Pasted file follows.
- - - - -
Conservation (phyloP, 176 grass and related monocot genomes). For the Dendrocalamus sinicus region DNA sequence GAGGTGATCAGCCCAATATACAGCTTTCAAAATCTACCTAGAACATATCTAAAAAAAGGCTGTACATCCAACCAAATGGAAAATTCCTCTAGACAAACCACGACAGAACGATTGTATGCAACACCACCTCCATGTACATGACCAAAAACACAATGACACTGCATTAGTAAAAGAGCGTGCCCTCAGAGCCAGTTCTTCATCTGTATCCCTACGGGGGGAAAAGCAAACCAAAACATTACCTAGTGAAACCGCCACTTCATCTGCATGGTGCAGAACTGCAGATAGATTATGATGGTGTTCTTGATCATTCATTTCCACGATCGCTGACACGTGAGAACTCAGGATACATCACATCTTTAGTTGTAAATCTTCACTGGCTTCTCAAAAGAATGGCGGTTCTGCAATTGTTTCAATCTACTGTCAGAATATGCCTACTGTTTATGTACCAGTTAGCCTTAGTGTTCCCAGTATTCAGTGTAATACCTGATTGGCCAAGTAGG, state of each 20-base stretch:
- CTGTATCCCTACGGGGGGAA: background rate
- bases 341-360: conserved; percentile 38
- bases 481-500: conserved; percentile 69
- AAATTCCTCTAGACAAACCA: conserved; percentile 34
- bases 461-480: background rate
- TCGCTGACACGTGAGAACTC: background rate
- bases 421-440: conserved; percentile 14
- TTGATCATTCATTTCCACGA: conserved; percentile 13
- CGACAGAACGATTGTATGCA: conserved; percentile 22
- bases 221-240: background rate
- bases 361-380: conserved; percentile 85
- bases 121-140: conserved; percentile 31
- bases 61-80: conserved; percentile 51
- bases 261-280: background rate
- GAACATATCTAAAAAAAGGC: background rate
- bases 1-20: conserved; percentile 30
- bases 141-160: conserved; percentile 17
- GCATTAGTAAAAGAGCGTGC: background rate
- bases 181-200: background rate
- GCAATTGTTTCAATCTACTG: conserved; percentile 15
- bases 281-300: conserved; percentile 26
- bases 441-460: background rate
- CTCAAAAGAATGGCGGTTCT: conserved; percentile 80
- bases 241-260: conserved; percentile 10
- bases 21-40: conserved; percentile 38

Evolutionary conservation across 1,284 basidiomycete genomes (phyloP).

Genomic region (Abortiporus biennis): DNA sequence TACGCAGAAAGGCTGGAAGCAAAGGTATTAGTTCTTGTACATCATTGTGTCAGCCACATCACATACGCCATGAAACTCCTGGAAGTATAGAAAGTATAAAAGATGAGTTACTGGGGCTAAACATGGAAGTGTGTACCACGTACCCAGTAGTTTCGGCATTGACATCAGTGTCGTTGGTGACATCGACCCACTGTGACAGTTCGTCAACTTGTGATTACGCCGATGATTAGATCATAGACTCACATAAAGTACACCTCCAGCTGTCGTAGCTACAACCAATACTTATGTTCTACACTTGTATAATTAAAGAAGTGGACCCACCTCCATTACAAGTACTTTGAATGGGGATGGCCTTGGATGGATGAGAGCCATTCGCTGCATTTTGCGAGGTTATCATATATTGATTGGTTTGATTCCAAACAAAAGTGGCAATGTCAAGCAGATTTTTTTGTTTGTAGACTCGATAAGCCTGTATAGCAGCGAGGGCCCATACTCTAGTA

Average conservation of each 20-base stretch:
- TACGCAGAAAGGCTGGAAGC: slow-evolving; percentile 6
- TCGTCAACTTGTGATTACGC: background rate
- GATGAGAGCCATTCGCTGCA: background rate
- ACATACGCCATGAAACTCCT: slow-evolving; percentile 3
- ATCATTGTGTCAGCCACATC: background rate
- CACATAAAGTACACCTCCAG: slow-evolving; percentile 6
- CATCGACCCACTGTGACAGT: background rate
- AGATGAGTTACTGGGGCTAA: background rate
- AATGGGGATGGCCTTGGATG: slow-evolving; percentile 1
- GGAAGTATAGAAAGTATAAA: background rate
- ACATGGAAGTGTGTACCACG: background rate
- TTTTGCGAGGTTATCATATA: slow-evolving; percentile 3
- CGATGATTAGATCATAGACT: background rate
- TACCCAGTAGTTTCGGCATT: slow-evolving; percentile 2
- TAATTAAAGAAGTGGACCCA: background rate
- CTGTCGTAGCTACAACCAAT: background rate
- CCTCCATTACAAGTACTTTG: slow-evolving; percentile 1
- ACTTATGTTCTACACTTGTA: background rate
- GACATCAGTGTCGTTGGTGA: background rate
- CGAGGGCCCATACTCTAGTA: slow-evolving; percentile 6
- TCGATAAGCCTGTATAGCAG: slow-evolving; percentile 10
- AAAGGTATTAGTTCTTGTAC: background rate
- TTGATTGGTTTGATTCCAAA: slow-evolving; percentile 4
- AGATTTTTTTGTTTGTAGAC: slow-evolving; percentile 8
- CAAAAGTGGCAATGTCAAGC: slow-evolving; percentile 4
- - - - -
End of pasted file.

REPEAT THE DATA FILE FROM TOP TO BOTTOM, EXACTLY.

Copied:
Conservation (phyloP, 176 grass and related monocot genomes). For the Dendrocalamus sinicus region DNA sequence GAGGTGATCAGCCCAATATACAGCTTTCAAAATCTACCTAGAACATATCTAAAAAAAGGCTGTACATCCAACCAAATGGAAAATTCCTCTAGACAAACCACGACAGAACGATTGTATGCAACACCACCTCCATGTACATGACCAAAAACACAATGACACTGCATTAGTAAAAGAGCGTGCCCTCAGAGCCAGTTCTTCATCTGTATCCCTACGGGGGGAAAAGCAAACCAAAACATTACCTAGTGAAACCGCCACTTCATCTGCATGGTGCAGAACTGCAGATAGATTATGATGGTGTTCTTGATCATTCATTTCCACGATCGCTGACACGTGAGAACTCAGGATACATCACATCTTTAGTTGTAAATCTTCACTGGCTTCTCAAAAGAATGGCGGTTCTGCAATTGTTTCAATCTACTGTCAGAATATGCCTACTGTTTATGTACCAGTTAGCCTTAGTGTTCCCAGTATTCAGTGTAATACCTGATTGGCCAAGTAGG, state of each 20-base stretch:
- CTGTATCCCTACGGGGGGAA: background rate
- bases 341-360: conserved; percentile 38
- bases 481-500: conserved; percentile 69
- AAATTCCTCTAGACAAACCA: conserved; percentile 34
- bases 461-480: background rate
- TCGCTGACACGTGAGAACTC: background rate
- bases 421-440: conserved; percentile 14
- TTGATCATTCATTTCCACGA: conserved; percentile 13
- CGACAGAACGATTGTATGCA: conserved; percentile 22
- bases 221-240: background rate
- bases 361-380: conserved; percentile 85
- bases 121-140: conserved; percentile 31
- bases 61-80: conserved; percentile 51
- bases 261-280: background rate
- GAACATATCTAAAAAAAGGC: background rate
- bases 1-20: conserved; percentile 30
- bases 141-160: conserved; percentile 17
- GCATTAGTAAAAGAGCGTGC: background rate
- bases 181-200: background rate
- GCAATTGTTTCAATCTACTG: conserved; percentile 15
- bases 281-300: conserved; percentile 26
- bases 441-460: background rate
- CTCAAAAGAATGGCGGTTCT: conserved; percentile 80
- bases 241-260: conserved; percentile 10
- bases 21-40: conserved; percentile 38

Evolutionary conservation across 1,284 basidiomycete genomes (phyloP).

Genomic region (Abortiporus biennis): DNA sequence TACGCAGAAAGGCTGGAAGCAAAGGTATTAGTTCTTGTACATCATTGTGTCAGCCACATCACATACGCCATGAAACTCCTGGAAGTATAGAAAGTATAAAAGATGAGTTACTGGGGCTAAACATGGAAGTGTGTACCACGTACCCAGTAGTTTCGGCATTGACATCAGTGTCGTTGGTGACATCGACCCACTGTGACAGTTCGTCAACTTGTGATTACGCCGATGATTAGATCATAGACTCACATAAAGTACACCTCCAGCTGTCGTAGCTACAACCAATACTTATGTTCTACACTTGTATAATTAAAGAAGTGGACCCACCTCCATTACAAGTACTTTGAATGGGGATGGCCTTGGATGGATGAGAGCCATTCGCTGCATTTTGCGAGGTTATCATATATTGATTGGTTTGATTCCAAACAAAAGTGGCAATGTCAAGCAGATTTTTTTGTTTGTAGACTCGATAAGCCTGTATAGCAGCGAGGGCCCATACTCTAGTA

Average conservation of each 20-base stretch:
- TACGCAGAAAGGCTGGAAGC: slow-evolving; percentile 6
- TCGTCAACTTGTGATTACGC: background rate
- GATGAGAGCCATTCGCTGCA: background rate
- ACATACGCCATGAAACTCCT: slow-evolving; percentile 3
- ATCATTGTGTCAGCCACATC: background rate
- CACATAAAGTACACCTCCAG: slow-evolving; percentile 6
- CATCGACCCACTGTGACAGT: background rate
- AGATGAGTTACTGGGGCTAA: background rate
- AATGGGGATGGCCTTGGATG: slow-evolving; percentile 1
- GGAAGTATAGAAAGTATAAA: background rate
- ACATGGAAGTGTGTACCACG: background rate
- TTTTGCGAGGTTATCATATA: slow-evolving; percentile 3
- CGATGATTAGATCATAGACT: background rate
- TACCCAGTAGTTTCGGCATT: slow-evolving; percentile 2
- TAATTAAAGAAGTGGACCCA: background rate
- CTGTCGTAGCTACAACCAAT: background rate
- CCTCCATTACAAGTACTTTG: slow-evolving; percentile 1
- ACTTATGTTCTACACTTGTA: background rate
- GACATCAGTGTCGTTGGTGA: background rate
- CGAGGGCCCATACTCTAGTA: slow-evolving; percentile 6
- TCGATAAGCCTGTATAGCAG: slow-evolving; percentile 10
- AAAGGTATTAGTTCTTGTAC: background rate
- TTGATTGGTTTGATTCCAAA: slow-evolving; percentile 4
- AGATTTTTTTGTTTGTAGAC: slow-evolving; percentile 8
- CAAAAGTGGCAATGTCAAGC: slow-evolving; percentile 4